I think I found the formula I wanted: 1.1RC, where R is in Kohms, C is in microF, and the result is in milliseconds. For the values listed, that would be an output pulse of 1.98milliseconds, which maybe is just fine for my purposes.

    If I've got this right, that leaves the original question - why am I getting a sawtooth wave instead of a square wave? The rise on the sawtooth is much steeper than the fall, for what that might be worth.
     
    Last edited: Dec 21, 2013
  4. MikeML

    AAC Fanatic!

    Oct 2, 2009
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    Pin 3 (output) from the 555 should have a rectangular pulse. The sawtooth would be on the rc network.
     
  5. #12

    Expert

    Nov 30, 2010
    16,261
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    Pin 4 MUST be connected to the supply voltage (+5V). It's the reset pin and will stop the chip if it isn't connected high.

    The timer chip needs a 10uf aluminum cap and a .1 uf in parallel with each other and connected from pin 8 to pin 1, physically close to the chip so they can supply quick current to the output pin. The .01 uf on pin 5 to ground also combats glitches by holding that voltage still when sudden switching happens. Right now, you are timed at 1.98 milliseconds. You can drop the 18K to 9k to get to 1 millisecond, but capacitors are never exactly what the label says, so a 6.8K and a 5K potentiometer in series would give you some accuracy.

    If this doesn't clear it up, you could try a pull down resistor on the output pin, somewhere between 1k and 10k should do it.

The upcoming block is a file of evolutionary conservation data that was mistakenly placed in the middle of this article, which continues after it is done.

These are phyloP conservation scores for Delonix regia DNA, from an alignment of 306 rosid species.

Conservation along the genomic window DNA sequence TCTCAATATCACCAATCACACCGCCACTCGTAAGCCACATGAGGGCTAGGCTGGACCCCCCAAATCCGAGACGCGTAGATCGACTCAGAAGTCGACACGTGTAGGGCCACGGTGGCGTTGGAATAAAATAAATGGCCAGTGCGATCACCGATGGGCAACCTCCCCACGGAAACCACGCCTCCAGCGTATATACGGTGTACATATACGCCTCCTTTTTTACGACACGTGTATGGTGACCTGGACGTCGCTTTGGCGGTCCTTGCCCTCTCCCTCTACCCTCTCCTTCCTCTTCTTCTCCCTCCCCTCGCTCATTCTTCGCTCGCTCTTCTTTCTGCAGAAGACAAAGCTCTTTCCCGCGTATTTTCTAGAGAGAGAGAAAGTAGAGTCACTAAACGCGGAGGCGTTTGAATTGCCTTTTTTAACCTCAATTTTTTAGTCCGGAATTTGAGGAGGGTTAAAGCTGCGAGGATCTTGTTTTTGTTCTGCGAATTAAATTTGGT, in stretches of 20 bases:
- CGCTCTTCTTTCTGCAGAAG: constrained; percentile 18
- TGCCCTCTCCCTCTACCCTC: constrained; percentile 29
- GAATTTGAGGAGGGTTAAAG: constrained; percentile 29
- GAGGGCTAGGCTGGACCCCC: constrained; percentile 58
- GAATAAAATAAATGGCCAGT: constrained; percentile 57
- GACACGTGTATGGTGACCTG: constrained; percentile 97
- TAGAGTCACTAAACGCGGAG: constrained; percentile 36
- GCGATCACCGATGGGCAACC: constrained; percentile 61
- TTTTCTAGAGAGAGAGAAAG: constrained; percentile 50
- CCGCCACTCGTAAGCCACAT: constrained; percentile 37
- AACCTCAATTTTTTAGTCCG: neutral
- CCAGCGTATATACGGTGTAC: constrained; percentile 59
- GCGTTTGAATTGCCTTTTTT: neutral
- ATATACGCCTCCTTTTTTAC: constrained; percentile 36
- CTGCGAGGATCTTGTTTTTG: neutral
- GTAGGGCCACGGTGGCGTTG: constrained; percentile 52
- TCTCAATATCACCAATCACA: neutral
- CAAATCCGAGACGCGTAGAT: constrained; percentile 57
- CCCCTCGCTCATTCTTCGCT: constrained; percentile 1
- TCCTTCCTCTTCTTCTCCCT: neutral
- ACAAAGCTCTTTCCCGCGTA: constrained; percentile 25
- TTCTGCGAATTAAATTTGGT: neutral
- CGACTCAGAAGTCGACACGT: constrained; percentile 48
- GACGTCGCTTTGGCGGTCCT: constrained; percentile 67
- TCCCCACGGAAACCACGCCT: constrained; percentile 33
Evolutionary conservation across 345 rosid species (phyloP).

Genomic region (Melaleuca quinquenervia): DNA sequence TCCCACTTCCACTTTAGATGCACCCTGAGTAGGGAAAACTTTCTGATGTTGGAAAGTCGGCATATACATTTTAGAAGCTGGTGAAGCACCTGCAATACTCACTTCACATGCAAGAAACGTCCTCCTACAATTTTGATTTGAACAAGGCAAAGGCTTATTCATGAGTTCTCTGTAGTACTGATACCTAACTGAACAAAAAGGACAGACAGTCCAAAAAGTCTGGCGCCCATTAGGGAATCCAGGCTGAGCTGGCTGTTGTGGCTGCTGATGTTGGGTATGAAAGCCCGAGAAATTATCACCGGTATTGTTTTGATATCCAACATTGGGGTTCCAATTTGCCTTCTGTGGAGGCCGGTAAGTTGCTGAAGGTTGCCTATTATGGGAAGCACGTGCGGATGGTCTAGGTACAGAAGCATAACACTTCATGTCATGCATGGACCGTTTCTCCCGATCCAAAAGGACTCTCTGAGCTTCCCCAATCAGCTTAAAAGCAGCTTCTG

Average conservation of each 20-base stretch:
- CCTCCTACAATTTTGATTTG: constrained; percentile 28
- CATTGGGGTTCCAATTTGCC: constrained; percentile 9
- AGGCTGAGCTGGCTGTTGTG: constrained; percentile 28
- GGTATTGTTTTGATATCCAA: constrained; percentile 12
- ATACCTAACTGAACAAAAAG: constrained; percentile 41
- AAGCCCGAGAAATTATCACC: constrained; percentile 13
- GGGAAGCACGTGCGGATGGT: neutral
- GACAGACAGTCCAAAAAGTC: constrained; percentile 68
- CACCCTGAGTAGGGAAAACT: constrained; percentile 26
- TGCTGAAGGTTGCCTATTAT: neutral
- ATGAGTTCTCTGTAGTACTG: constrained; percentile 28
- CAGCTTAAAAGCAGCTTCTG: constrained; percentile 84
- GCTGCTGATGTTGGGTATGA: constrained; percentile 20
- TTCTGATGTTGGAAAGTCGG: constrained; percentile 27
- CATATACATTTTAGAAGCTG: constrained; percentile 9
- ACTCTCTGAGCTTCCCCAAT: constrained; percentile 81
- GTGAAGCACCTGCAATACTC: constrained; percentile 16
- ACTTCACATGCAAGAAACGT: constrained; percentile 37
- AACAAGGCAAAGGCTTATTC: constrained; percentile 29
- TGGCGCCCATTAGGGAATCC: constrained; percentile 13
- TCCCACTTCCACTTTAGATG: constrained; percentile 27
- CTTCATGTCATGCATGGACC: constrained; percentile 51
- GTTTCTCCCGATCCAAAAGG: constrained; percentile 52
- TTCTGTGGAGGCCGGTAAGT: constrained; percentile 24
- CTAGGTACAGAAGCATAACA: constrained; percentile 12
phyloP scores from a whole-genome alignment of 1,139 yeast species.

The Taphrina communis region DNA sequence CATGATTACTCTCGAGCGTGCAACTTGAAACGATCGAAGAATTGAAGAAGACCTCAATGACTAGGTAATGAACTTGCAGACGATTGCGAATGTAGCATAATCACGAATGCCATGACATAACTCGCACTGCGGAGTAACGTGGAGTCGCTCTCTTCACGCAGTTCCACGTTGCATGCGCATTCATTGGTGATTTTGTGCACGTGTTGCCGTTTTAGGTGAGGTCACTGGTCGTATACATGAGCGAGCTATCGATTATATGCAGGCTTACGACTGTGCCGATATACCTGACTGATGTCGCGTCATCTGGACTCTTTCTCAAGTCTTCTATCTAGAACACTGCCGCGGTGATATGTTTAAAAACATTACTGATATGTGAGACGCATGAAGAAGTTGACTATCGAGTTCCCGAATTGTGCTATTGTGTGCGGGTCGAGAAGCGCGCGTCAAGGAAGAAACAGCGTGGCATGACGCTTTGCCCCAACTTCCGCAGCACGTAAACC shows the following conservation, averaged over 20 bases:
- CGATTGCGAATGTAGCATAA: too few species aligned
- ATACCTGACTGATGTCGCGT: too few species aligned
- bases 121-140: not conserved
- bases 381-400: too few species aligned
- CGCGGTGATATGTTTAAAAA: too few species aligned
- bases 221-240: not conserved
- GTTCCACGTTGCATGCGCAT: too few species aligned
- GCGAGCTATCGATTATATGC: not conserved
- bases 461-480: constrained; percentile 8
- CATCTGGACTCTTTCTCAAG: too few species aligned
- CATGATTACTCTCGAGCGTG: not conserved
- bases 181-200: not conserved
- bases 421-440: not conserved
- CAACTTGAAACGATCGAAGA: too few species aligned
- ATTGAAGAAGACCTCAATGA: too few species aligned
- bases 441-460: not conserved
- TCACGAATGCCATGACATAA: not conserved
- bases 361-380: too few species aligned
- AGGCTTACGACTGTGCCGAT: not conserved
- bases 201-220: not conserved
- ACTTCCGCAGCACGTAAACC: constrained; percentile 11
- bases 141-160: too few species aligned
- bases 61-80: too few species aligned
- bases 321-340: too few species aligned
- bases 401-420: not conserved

There is also a very intentional sawtooth wave on the timing capacitor. Be sure you haven't connected there.

    I am not a real engineer, I only play one at work. When I speak, electrons flow because I've been doing this since I was working with vacuum tubes.
     
    Last edited: Dec 21, 2013
  6. tracecom

    AAC Fanatic!

    Apr 16, 2010
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    I frankly don't understand much about your circuit except the 555, and it has problems. Attached is a 555 monostable which will generate a 1mS pulse each time it is triggered by a low-going signal on pin 2.
     
    #12 likes this.
  7. Walt Fricke

    Thread Starter New Member

    Dec 21, 2013
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    Thanks to all. I'll try adding these connections and see how it does. It may take a while, as I have to take my old (large) oscope and the other stuff over to a friend's house to see if I've got what I want. My cars are all coil on plug, though I have a lead on a way to pick up them firing (drops resolution to 1/6th of what I can get from a spark coil, but still should be adequate), which is a next step.